Letters & Opinion

Our Right To Know – Part 2: A World View

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By David Prescod

THE December 10, 2016 editorial of this newspaper called for the passage of a Freedom of Information Act (FOIA), making the point that draft legislation has existed since 2011. That editorial described the object of the proposed legislation as being to “promote maximum disclosure of information in the public interest” and “to guarantee the right of everyone to access to information…”

We have since heard nothing from the Government in this regard but as we pointed out in Part 1 last week, the Prime Minister indicated in an interview in January this year that with respect to the provision of information, transparency for his Government did not mean that the public would necessarily be provided with all of the information that the Government held.

On the face of it, then, Government’s position on accessibility to information is at odds not only with the definitions of transparency provided last week but also with the stated objective of St. Lucia’s draft Freedom of Information Act. We can, therefore, hold little hope of this law being enacted in the near future.

Meanwhile, we examine the Freedom of Information legislation in the United States and the United Kingdom in order that we may obtain some guidance. As the Government continues to insist that the DSH Framework Agreement is confidential, we will maintain a focus on it, but will also return to the Technical Audit of St. Jude Hospital.

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In the United States, the Freedom of Information Act (FOIA) was passed into law in 1967 and requires federal agencies to disclose any information requested under the Act unless it falls under one of nine exemptions which protect interests, such as personal privacy, national security, and law enforcement, (foia.state.gov/Learn/FOIA.aspx). (There are also three additional law enforcement exclusions). The exemption of interest to us in the DSH matter is the fourth listed, that of “trade secrets and commercial or financial information obtained from a person and privileged or confidential”.

According to an FOIA Update, (justice.gov/oip/blog/foia-update-protecting-business-information), the information to be protected is “sensitive proprietary data, the disclosure of which would likely cause harm to the commercial interests of the businesses involved”. With respect to whether that information can be considered confidential, that Update indicates a two-pronged test which permits withholding of business information when disclosure would (1) impair the government’s ability to obtain such necessary information in the future or (2) cause substantial harm to the competitive position of the submitter.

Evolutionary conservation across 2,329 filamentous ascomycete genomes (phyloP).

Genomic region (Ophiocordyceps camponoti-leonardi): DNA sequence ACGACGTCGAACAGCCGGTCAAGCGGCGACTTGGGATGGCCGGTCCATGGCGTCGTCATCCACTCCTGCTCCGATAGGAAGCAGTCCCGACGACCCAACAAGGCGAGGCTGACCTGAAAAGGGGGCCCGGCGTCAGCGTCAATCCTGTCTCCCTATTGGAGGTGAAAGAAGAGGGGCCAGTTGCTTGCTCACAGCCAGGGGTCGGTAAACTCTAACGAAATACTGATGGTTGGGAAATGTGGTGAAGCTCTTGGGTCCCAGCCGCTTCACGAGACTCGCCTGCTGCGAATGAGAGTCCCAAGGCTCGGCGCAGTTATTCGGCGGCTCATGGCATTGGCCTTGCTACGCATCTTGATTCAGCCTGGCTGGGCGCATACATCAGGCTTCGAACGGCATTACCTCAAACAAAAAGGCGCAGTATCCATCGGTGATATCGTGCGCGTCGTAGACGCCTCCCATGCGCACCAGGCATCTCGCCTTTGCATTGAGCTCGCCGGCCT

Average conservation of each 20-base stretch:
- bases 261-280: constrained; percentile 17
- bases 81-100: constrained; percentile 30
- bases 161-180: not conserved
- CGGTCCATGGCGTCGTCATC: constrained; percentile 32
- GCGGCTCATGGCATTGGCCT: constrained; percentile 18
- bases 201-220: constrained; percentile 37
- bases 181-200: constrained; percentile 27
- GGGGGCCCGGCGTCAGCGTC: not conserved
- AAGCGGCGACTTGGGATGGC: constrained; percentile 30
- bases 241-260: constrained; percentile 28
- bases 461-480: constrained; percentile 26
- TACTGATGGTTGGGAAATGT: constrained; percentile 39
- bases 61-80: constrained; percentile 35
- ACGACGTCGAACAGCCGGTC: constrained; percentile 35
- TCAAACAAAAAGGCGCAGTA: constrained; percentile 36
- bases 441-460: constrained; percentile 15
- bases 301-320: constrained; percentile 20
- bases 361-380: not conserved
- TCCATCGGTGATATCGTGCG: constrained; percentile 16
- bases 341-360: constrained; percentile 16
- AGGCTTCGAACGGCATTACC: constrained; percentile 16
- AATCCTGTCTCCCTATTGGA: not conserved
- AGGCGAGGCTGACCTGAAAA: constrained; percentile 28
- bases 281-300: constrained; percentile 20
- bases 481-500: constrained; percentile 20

In the context of the above, what information could be contained in that Framework Agreement between DSH and Government, publication of which could cause harm to DSH’s competitive position? Even then, the leaked copy of that document does not contain any commercial information.

In the United Kingdom, Freedom of Information (FoI) legislation was enacted in 2000, (legislation.gov.uk/ukpga/2000/36/contents), and an independent Information Commissioner’s Office, (ICO) has also been established, (ico.org.uk). That Office advises on the application of the Act, and also has an enforcement function.

According to ICO’s Guide to the Freedom of Information Act, the principle behind this Act is that “everybody has a right to access official information. Disclosure of information should be the default – information should be kept private only when there is good reason and it is permitted by the Act”.

The Act provides a number of exemptions where information can be withheld, a few of which are absolute, meaning that the information requested can be automatically withheld. Most of the exemptions are, however, qualified exemptions, meaning that public interest arguments must be considered before a decision to withhold information can be taken.

According to the ICO, “the public interest means the public good” and continues with “there will always be a general public interest in transparency. If there is a plausible suspicion of wrongdoing on the part of a public authority, this may create a public interest in disclosure. And even where this is not the case, there is a public interest in releasing information to provide a full picture”. (ico.org.uk/for-organisations/guidance-index).

Even with respect to the confidentiality of information, the ICO Guide advises that the public interest in disclosure must still be considered as the U.K. law of confidence recognizes that a breach of confidence may not be actionable where there is an overriding public interest in disclosure.

Given the U.K. Government’s approach to transparency, we fail to understand what could be driving our Government to ignore similar standards as it continues to insist on the confidentiality of the DSH Framework Agreement.

Only recently, we were again told, this time by Minister Guy Joseph, that Teo Ah Khing was “having a look” at the redevelopment of Hewanorra Airport. Not only does this suggest another agreement with Mr. Ah Khing about which we know nothing, but what could possibly lead a government to engage a consultant whose expertise lies in the design of horse racing stadia, office buildings and hotels, for the redevelopment of an international airport terminal?

We continue next week with a look at the role to which we have been relegated.

P.S: Remember Emancipation!

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